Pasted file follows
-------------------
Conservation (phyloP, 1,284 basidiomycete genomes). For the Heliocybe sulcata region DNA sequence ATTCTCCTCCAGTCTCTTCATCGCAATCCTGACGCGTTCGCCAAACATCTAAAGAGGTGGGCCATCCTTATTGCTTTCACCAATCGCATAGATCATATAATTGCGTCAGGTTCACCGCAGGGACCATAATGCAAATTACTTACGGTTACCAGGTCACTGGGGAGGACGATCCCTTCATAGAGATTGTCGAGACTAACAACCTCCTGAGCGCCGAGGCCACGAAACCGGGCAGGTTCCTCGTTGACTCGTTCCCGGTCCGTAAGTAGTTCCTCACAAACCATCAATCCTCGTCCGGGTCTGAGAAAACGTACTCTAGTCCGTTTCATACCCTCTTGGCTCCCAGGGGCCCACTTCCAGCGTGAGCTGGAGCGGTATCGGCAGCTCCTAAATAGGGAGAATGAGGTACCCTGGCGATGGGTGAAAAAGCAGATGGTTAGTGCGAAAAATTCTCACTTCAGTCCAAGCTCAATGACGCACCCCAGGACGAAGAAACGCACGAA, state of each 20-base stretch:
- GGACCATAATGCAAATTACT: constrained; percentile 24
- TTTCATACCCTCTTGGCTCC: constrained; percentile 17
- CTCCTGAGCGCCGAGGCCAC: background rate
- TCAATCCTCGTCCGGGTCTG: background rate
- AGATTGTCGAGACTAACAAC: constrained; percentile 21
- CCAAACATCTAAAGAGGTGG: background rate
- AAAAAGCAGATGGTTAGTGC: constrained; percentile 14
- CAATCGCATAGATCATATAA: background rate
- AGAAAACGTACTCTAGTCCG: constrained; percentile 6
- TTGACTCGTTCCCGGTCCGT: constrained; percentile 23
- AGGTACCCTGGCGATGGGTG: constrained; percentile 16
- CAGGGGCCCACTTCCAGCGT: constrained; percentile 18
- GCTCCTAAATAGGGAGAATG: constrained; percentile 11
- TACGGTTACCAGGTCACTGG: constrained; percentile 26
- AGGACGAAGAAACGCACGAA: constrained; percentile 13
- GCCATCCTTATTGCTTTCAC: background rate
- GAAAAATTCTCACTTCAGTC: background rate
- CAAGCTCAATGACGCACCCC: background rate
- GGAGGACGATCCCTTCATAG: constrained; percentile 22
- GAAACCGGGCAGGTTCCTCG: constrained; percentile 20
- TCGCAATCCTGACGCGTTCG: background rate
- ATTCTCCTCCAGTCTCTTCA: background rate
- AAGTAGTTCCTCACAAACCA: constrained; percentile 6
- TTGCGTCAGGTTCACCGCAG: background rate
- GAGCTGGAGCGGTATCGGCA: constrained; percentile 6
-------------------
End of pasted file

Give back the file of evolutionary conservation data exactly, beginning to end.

Conservation (phyloP, 1,284 basidiomycete genomes). For the Heliocybe sulcata region DNA sequence ATTCTCCTCCAGTCTCTTCATCGCAATCCTGACGCGTTCGCCAAACATCTAAAGAGGTGGGCCATCCTTATTGCTTTCACCAATCGCATAGATCATATAATTGCGTCAGGTTCACCGCAGGGACCATAATGCAAATTACTTACGGTTACCAGGTCACTGGGGAGGACGATCCCTTCATAGAGATTGTCGAGACTAACAACCTCCTGAGCGCCGAGGCCACGAAACCGGGCAGGTTCCTCGTTGACTCGTTCCCGGTCCGTAAGTAGTTCCTCACAAACCATCAATCCTCGTCCGGGTCTGAGAAAACGTACTCTAGTCCGTTTCATACCCTCTTGGCTCCCAGGGGCCCACTTCCAGCGTGAGCTGGAGCGGTATCGGCAGCTCCTAAATAGGGAGAATGAGGTACCCTGGCGATGGGTGAAAAAGCAGATGGTTAGTGCGAAAAATTCTCACTTCAGTCCAAGCTCAATGACGCACCCCAGGACGAAGAAACGCACGAA, state of each 20-base stretch:
- GGACCATAATGCAAATTACT: constrained; percentile 24
- TTTCATACCCTCTTGGCTCC: constrained; percentile 17
- CTCCTGAGCGCCGAGGCCAC: background rate
- TCAATCCTCGTCCGGGTCTG: background rate
- AGATTGTCGAGACTAACAAC: constrained; percentile 21
- CCAAACATCTAAAGAGGTGG: background rate
- AAAAAGCAGATGGTTAGTGC: constrained; percentile 14
- CAATCGCATAGATCATATAA: background rate
- AGAAAACGTACTCTAGTCCG: constrained; percentile 6
- TTGACTCGTTCCCGGTCCGT: constrained; percentile 23
- AGGTACCCTGGCGATGGGTG: constrained; percentile 16
- CAGGGGCCCACTTCCAGCGT: constrained; percentile 18
- GCTCCTAAATAGGGAGAATG: constrained; percentile 11
- TACGGTTACCAGGTCACTGG: constrained; percentile 26
- AGGACGAAGAAACGCACGAA: constrained; percentile 13
- GCCATCCTTATTGCTTTCAC: background rate
- GAAAAATTCTCACTTCAGTC: background rate
- CAAGCTCAATGACGCACCCC: background rate
- GGAGGACGATCCCTTCATAG: constrained; percentile 22
- GAAACCGGGCAGGTTCCTCG: constrained; percentile 20
- TCGCAATCCTGACGCGTTCG: background rate
- ATTCTCCTCCAGTCTCTTCA: background rate
- AAGTAGTTCCTCACAAACCA: constrained; percentile 6
- TTGCGTCAGGTTCACCGCAG: background rate
- GAGCTGGAGCGGTATCGGCA: constrained; percentile 6